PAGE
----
Travel Time Pay: A Clarification

Under California law, an employee must be compensated for all time during which he/she is subject to the “control” of the employer, regardless of whether or not the employee is actually being “suffered or permitted to work.”  Based on this standard, California law (in contrast to the FLSA) does not recognize a distinction for compensability purposes between out-of-town travel that takes place during “normal working hours” and travel that takes place outside of normal working hours. If an employee has to undertake out-of-town travel, all travel time spent on public transportation or in a car is compensable as hours worked (except that where the employee travels to the airport/train station and the airport/train station is the same or substantially similar distance as the employee’s normal commute to the workplace, the time getting to the airport/train station is not compensable).  The employee must be paid for all time from when he/she arrives at the airport until he/she reaches the hotel destination.  After that, the employee need not be paid for time spent staying at a hotel (except to the extent actual work is being performed, of course).  Additionally, if an employee takes a break from “traveling” to engage in personal pursuits (e.g. sightseeing after arriving in city but before going to hotel), that personal time need not be compensated.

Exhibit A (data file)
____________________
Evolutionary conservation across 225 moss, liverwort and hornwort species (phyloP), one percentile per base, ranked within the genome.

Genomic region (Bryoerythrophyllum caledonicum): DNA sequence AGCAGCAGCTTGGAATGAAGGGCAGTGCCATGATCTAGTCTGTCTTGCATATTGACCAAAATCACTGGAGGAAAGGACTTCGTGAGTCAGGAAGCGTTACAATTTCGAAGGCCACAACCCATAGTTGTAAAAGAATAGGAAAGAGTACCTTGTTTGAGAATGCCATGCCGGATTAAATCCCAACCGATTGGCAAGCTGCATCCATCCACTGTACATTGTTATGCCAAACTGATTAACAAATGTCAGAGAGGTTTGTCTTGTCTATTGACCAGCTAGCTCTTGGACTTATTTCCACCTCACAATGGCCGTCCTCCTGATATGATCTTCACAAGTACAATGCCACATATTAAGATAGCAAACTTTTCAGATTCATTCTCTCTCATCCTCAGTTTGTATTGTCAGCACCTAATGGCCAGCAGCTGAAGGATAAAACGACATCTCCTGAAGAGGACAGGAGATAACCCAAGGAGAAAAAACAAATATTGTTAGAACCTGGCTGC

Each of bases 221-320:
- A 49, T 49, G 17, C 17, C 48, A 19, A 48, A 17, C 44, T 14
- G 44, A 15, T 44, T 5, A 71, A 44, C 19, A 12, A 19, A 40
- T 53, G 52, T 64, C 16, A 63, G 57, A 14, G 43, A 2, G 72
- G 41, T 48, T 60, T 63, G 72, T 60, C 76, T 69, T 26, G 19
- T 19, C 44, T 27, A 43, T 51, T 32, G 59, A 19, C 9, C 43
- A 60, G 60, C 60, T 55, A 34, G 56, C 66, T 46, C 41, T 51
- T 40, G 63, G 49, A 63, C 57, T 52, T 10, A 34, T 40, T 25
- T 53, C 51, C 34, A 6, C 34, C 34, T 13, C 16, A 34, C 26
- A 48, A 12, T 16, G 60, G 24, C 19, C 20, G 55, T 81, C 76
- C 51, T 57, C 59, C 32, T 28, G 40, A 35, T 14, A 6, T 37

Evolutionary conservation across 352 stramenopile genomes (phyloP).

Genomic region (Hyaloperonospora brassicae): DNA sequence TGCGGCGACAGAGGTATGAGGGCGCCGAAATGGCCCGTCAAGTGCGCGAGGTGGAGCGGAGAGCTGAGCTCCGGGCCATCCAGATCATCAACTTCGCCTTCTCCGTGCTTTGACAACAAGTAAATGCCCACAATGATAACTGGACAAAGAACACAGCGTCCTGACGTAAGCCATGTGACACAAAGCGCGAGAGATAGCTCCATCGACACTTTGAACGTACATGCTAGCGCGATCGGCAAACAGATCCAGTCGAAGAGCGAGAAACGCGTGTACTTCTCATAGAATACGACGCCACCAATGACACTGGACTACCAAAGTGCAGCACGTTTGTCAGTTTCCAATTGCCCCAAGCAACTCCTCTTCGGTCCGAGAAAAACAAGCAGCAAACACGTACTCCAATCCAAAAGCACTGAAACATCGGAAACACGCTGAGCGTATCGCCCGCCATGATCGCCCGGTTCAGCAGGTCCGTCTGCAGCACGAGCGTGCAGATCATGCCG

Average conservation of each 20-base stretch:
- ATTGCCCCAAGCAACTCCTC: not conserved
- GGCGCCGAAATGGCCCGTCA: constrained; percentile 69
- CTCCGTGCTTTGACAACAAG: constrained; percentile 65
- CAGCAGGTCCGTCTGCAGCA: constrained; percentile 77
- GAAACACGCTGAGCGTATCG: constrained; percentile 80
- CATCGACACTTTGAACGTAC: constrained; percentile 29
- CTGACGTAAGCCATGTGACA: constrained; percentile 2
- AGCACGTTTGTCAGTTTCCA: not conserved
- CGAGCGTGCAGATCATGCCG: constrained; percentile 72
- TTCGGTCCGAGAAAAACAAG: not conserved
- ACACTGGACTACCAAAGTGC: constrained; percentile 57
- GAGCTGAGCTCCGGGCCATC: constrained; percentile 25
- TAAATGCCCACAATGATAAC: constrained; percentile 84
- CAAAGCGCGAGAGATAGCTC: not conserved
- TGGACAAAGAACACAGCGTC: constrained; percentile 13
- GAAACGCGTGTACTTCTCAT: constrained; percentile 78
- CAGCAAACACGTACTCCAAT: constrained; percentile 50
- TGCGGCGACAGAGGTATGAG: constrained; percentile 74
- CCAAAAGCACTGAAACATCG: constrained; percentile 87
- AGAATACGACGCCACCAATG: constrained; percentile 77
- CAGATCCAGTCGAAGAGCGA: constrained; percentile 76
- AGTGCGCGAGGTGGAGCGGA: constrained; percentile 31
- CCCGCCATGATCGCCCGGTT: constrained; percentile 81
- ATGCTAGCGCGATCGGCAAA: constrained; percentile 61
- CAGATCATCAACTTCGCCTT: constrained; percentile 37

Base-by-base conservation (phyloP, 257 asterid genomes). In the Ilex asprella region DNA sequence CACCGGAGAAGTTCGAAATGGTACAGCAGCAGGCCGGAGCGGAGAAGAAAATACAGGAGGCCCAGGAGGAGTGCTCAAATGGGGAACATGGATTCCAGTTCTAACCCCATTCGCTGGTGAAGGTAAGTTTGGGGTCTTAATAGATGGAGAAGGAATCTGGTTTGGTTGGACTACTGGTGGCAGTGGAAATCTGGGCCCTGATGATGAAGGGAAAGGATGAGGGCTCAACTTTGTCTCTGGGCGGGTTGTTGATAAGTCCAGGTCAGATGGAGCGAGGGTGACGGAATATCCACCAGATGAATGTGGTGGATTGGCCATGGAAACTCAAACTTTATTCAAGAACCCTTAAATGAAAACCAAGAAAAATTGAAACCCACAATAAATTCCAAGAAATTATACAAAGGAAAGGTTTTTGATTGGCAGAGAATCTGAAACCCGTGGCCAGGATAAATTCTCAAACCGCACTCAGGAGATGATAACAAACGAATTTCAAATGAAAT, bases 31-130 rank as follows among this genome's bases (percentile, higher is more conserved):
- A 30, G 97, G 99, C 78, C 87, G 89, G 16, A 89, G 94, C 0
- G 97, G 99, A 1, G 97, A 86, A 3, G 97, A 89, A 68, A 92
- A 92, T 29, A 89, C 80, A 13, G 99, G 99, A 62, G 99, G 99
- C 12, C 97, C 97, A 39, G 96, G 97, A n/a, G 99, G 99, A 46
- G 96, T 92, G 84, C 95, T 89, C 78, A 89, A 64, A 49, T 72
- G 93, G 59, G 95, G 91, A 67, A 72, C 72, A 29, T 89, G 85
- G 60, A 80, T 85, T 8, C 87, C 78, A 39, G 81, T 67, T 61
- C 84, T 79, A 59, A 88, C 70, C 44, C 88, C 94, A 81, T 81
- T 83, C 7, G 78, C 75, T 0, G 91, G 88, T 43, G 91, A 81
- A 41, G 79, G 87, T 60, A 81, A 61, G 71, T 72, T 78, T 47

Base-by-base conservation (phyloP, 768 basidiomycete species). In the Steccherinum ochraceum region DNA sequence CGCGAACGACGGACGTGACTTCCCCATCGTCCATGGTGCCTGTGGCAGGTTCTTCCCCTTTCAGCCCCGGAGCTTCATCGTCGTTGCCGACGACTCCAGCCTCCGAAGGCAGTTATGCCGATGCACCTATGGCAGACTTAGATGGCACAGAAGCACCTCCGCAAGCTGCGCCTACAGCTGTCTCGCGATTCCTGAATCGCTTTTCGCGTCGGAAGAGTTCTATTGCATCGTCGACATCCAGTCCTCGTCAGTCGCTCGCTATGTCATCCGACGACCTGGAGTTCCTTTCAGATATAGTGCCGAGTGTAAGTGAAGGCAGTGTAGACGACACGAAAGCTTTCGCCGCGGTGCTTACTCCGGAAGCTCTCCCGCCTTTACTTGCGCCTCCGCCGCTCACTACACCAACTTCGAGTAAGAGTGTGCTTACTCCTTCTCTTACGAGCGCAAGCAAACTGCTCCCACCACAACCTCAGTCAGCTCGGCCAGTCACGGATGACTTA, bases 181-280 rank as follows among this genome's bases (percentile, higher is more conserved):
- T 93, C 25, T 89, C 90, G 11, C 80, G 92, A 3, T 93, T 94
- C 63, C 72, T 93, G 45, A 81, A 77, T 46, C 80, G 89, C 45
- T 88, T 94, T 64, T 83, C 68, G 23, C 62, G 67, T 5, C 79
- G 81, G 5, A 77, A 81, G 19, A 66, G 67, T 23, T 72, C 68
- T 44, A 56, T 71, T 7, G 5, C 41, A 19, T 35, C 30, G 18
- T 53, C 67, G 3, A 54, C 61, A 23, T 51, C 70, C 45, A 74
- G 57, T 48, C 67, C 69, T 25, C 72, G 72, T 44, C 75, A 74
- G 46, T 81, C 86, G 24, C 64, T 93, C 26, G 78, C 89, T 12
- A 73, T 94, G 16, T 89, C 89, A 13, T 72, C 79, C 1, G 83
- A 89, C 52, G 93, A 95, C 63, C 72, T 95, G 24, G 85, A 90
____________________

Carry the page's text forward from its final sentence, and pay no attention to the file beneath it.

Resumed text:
California law is similar to that of the FLSA (and DOL guidance) on the issue of compensability of travel time during a normal work day.  In other words, normal commute time from an employee’s home to/from the worksite is not compensable.  This is subject to the caveat that if an employee is required to drive a company vehicle under strict conditions that prevent the employee from engaging in any personal pursuits during their commute (e.g. restrictions that disallow passengers and similar restrictions), the time the employee is required to drive the vehicle will be deemed time that is subject to the control of the employer and, therefore, compensable.  Finally, as is the case under the FLSA, all time spent traveling during the course of the workday (after reporting to the first worksite) is compensable, and if an employee is required to report to a different worksite than usual, the commute time to that workplace is compensable to the extent it exceeds the employee’s normal commute.

Employers are reminded, however, that even in California, they may establish a different rate of pay for travel time than usual work time, as long as the travel rate is at least minimum wage and communicated to the employee before the travel begins

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